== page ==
2009 flu pandemic in Germany

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The 2009 flu pandemic, involving an outbreak of a new strain of influenza commonly known as swine flu, reached Germany in April 2009.

Outbreak evolution in Germany:
  Confirmed cases followed by death
  Confirmed cases
  Unconfirmed or suspected cases
Outbreak evolution in Germany:
  500+ cases
  50+ cases
  5+ cases

Two men and a woman from Bielefeld who had been firstly suspected of having the virus tested negative on influenza type A.[1]

On 29 April, the first case of swine flu in Germany was confirmed by the Robert Koch Institute in the area of Regensburg.[2][3][4] A 22-year-old woman from Hamburg is also confirmed to have been infected by swine flu during a trip to Mexico.[4] A 37-year-old woman from Kulmbach is also confirmed to have become infected during a similar trip.[4]

Confirmed cases in Germany by states as of 17 Nov [5][6]
State Confirmed
cases
Confirmed cases
followed by death
Bavaria 25,280 11
North Rhine-Westfalia 15,769 11
Baden-Württemberg 10,258 2
Lower Saxony 10,205 1
Rhineland-Palatinate 5,027 1
Hesse 4,130 1
Saxony 2,182 1
Thuringia 2,113 0
Saxony-Anhalt 2,050 0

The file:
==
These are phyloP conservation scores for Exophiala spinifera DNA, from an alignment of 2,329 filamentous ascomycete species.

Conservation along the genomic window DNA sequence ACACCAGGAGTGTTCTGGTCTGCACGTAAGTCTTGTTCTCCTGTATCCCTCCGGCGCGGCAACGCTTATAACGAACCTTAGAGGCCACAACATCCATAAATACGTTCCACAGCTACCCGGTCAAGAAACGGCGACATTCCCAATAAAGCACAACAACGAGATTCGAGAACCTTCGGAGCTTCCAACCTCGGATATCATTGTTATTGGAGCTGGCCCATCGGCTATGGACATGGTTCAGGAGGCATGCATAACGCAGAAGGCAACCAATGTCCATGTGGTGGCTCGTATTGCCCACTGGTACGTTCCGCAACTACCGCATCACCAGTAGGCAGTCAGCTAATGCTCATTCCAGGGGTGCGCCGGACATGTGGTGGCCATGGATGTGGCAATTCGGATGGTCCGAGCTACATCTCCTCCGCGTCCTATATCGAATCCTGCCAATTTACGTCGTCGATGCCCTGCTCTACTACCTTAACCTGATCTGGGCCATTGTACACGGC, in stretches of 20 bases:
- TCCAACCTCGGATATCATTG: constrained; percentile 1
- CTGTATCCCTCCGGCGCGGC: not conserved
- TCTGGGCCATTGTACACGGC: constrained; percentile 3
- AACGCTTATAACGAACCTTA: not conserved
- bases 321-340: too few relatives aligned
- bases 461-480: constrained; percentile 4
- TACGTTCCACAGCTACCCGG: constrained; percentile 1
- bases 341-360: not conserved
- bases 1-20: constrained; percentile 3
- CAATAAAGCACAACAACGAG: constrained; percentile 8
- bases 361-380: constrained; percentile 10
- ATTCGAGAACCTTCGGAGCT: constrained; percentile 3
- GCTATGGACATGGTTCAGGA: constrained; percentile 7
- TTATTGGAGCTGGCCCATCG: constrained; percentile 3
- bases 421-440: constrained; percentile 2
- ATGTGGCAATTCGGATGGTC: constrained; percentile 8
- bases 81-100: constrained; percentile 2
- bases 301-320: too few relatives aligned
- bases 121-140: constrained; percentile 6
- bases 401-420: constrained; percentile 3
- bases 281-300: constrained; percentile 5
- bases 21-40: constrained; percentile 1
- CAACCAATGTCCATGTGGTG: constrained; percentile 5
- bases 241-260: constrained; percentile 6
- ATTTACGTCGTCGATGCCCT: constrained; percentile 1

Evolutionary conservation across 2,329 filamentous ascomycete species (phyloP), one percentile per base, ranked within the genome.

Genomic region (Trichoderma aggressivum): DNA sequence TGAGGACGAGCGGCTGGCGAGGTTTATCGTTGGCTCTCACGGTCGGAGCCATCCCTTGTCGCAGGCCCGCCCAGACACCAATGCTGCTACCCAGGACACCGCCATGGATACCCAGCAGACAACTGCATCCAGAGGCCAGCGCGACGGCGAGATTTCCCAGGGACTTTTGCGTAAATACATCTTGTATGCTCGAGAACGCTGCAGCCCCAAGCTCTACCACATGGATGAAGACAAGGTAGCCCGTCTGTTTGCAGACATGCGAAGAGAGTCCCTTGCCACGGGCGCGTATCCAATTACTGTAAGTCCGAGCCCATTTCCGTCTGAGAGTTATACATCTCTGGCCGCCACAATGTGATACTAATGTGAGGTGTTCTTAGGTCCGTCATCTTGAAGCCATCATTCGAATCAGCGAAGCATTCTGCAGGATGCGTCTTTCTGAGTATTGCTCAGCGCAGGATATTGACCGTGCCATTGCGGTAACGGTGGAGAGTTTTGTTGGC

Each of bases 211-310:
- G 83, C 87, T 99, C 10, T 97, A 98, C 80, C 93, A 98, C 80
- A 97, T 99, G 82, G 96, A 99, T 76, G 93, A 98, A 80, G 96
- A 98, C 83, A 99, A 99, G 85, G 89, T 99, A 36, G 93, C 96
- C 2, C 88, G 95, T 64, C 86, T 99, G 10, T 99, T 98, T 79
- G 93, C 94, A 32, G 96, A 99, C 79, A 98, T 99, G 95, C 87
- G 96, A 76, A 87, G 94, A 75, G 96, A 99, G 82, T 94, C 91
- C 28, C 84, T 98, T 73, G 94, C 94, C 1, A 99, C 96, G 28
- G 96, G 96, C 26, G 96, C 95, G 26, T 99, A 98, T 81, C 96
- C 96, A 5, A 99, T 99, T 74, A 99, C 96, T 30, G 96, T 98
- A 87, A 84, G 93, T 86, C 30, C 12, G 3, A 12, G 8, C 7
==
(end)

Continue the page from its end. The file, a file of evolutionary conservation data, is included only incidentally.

Hamburg 2,034 0
Berlin 1,580 1
Schleswig-Holstein 1,476 0
Brandenburg 1,040 0
Bremen 866 0
Mecklenburg-Vorpommern 680 0
Saarland 600 1
Total 85,290 30

On 1 May, Robert Koch Institute confirmed the first case of human-to-human spreading of swine flu in Munich. Infected was the nurse who had contact with one of the infected people. At approx. 10:00 she was claimed to be already healed.[7] At the time of 13:00 one further infection in Bavaria was confirmed, but the patient is also claimed to be healthy again.[8]

On 2 May, a new human-to-human infection, in the same hospital in Munich, was confirmed. The new patient, who was in the same room with the original infected German that came from Mexico, is currently being reported to show no signs of the new influenza strain anymore.[9]

On 3 May, two further cases of swine flu in Brandenburg were reported. Two people from the same flight as patient in Hamburg were also infected.[10]

On 5 May, one new case in Saxony-Anhalt has been confirmed bringing to 9[11] the total number of people infected.

On 7 May, another new case in Saxony-Anhalt is reported.[12]

On 8 May an adult male living in Bavaria who had recently been to USA.[13]

On 11 May the case of a 27-year-old Bavarian woman, who stayed for some weeks in Mexico and medicated patients in a hospital, is reported.[14]

On 15 May two more cases were reported, a female and her son from Saxony-Anhalt were obviously infected by her husband / his father, who returned from Mexico.[15]

On 21 May a case was found in a 43-year-old woman from Düsseldorf in North Rhine-Westphalia who returned from New York.[16] One day later, Robert Koch Institute confirmed that that her husband has been tested positive with swine influenza too. Furthermore their six-year-old daughter, who did not stay in New York, has been infected by her parents, bringing the total to 17.[17]